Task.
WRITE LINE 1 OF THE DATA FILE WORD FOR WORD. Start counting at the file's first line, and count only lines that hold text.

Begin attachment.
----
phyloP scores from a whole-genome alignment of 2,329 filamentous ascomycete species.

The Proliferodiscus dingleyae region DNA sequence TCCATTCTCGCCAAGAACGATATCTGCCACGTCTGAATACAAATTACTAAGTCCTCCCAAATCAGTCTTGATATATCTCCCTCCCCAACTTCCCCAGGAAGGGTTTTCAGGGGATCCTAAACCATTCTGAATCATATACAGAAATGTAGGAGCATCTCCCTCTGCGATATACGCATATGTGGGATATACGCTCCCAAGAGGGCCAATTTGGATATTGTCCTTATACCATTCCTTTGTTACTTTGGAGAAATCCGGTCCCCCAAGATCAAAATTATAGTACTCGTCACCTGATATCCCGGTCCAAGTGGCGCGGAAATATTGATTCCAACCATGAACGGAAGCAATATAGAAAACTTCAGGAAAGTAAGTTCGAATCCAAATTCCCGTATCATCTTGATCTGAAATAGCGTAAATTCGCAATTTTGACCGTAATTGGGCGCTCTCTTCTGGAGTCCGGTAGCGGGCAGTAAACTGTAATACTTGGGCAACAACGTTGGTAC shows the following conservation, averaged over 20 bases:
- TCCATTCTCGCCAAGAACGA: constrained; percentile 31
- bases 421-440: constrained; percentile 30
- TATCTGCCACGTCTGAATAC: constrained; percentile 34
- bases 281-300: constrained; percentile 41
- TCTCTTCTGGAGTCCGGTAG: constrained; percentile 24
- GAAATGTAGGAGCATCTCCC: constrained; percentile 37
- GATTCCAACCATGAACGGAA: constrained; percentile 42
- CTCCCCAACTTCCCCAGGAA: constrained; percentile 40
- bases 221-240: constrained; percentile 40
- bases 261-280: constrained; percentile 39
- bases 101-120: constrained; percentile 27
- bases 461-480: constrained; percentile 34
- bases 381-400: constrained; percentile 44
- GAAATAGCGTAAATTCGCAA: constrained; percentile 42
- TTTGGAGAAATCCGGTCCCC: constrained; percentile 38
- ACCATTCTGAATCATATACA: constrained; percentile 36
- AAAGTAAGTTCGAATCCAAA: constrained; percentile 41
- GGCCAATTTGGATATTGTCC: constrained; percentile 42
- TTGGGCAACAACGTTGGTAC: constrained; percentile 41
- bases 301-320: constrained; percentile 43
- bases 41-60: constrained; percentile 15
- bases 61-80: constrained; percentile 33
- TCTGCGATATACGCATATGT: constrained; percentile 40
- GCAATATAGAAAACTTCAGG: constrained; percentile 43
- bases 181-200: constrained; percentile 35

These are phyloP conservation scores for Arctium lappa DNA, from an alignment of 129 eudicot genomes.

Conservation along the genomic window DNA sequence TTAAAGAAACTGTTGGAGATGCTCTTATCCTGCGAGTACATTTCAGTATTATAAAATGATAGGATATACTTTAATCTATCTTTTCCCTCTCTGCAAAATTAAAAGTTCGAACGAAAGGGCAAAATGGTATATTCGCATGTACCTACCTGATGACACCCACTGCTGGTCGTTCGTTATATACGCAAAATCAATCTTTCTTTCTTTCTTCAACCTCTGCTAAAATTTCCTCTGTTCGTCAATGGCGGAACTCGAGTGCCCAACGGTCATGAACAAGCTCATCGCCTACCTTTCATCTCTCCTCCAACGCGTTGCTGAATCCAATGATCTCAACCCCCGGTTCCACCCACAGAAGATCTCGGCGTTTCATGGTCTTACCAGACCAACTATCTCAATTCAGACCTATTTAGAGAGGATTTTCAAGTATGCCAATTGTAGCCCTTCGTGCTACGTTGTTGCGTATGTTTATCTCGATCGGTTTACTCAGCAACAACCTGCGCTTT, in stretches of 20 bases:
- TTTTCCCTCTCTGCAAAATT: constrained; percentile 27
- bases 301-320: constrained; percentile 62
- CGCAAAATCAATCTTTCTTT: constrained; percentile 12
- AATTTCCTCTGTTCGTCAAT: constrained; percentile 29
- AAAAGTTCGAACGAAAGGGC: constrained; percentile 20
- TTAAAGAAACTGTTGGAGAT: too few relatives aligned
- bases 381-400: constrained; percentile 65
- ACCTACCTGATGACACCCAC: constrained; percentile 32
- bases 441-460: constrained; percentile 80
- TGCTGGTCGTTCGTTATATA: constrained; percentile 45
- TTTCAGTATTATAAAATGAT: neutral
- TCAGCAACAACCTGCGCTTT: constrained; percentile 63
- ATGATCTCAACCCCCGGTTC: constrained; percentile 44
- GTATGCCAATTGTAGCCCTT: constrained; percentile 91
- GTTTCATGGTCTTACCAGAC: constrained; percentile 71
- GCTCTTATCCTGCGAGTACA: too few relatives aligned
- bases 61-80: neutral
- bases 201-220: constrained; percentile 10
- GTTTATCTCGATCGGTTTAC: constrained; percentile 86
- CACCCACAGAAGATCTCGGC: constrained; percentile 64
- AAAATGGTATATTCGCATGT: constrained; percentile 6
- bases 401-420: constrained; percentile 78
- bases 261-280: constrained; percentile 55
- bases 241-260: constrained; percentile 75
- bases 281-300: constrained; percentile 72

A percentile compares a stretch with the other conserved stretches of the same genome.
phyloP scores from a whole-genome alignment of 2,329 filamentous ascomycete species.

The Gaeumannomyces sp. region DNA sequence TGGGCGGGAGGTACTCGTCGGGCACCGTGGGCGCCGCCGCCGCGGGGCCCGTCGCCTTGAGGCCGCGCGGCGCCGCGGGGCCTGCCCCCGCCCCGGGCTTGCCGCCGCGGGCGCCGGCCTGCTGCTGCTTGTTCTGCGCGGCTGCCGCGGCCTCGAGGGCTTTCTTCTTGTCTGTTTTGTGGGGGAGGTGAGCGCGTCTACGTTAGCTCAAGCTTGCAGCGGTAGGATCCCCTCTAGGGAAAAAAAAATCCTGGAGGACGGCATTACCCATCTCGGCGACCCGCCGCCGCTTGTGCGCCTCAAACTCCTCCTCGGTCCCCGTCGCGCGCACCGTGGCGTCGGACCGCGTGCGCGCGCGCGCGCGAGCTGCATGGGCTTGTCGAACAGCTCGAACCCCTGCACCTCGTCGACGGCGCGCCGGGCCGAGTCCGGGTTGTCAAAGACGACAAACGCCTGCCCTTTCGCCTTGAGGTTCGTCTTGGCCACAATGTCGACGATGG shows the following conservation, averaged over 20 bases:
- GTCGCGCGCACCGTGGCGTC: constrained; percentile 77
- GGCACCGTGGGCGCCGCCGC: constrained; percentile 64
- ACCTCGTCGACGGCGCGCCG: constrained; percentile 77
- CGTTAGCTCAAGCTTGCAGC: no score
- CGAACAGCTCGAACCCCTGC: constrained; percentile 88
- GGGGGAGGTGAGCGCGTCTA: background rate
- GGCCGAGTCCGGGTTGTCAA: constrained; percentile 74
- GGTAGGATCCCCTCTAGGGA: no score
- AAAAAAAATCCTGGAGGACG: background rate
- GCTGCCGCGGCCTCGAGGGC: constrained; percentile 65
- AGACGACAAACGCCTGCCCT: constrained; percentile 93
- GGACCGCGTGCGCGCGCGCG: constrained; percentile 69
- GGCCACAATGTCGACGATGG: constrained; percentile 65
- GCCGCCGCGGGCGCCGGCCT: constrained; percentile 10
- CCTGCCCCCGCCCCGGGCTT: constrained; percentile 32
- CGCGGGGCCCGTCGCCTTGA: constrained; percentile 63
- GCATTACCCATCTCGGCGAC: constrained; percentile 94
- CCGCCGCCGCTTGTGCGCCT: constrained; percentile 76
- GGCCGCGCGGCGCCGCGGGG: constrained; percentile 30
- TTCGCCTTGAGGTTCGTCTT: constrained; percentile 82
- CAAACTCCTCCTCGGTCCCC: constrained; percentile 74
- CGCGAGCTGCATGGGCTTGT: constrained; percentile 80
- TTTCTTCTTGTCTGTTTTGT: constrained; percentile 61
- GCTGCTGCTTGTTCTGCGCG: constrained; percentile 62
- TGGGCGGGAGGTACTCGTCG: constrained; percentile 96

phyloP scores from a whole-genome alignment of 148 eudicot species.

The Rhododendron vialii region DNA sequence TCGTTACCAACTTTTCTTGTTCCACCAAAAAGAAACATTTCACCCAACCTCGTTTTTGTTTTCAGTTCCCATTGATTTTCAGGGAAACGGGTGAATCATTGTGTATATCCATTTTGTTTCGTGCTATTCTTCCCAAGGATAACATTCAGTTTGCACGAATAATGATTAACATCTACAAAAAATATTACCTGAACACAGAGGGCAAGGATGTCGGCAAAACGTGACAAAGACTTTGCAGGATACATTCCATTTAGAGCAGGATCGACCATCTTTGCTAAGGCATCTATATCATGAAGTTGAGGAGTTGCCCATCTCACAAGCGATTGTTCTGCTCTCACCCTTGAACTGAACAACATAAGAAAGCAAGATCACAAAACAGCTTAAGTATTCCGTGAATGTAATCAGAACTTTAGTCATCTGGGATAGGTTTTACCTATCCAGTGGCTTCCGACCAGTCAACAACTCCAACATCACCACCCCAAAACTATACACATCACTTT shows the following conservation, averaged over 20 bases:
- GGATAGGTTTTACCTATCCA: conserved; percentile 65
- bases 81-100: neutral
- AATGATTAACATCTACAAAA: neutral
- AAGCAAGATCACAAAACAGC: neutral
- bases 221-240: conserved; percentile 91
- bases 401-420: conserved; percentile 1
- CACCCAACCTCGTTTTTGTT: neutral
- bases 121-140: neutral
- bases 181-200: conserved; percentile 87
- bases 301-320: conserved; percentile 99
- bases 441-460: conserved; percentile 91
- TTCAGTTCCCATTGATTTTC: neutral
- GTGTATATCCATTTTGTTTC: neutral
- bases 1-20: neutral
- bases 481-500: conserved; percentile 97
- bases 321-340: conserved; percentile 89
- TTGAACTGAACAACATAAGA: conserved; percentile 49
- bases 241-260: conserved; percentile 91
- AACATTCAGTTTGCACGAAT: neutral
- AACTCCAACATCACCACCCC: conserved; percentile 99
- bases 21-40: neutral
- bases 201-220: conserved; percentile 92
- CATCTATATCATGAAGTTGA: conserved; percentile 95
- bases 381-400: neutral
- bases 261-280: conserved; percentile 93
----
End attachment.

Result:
phyloP scores from a whole-genome alignment of 2,329 filamentous ascomycete species.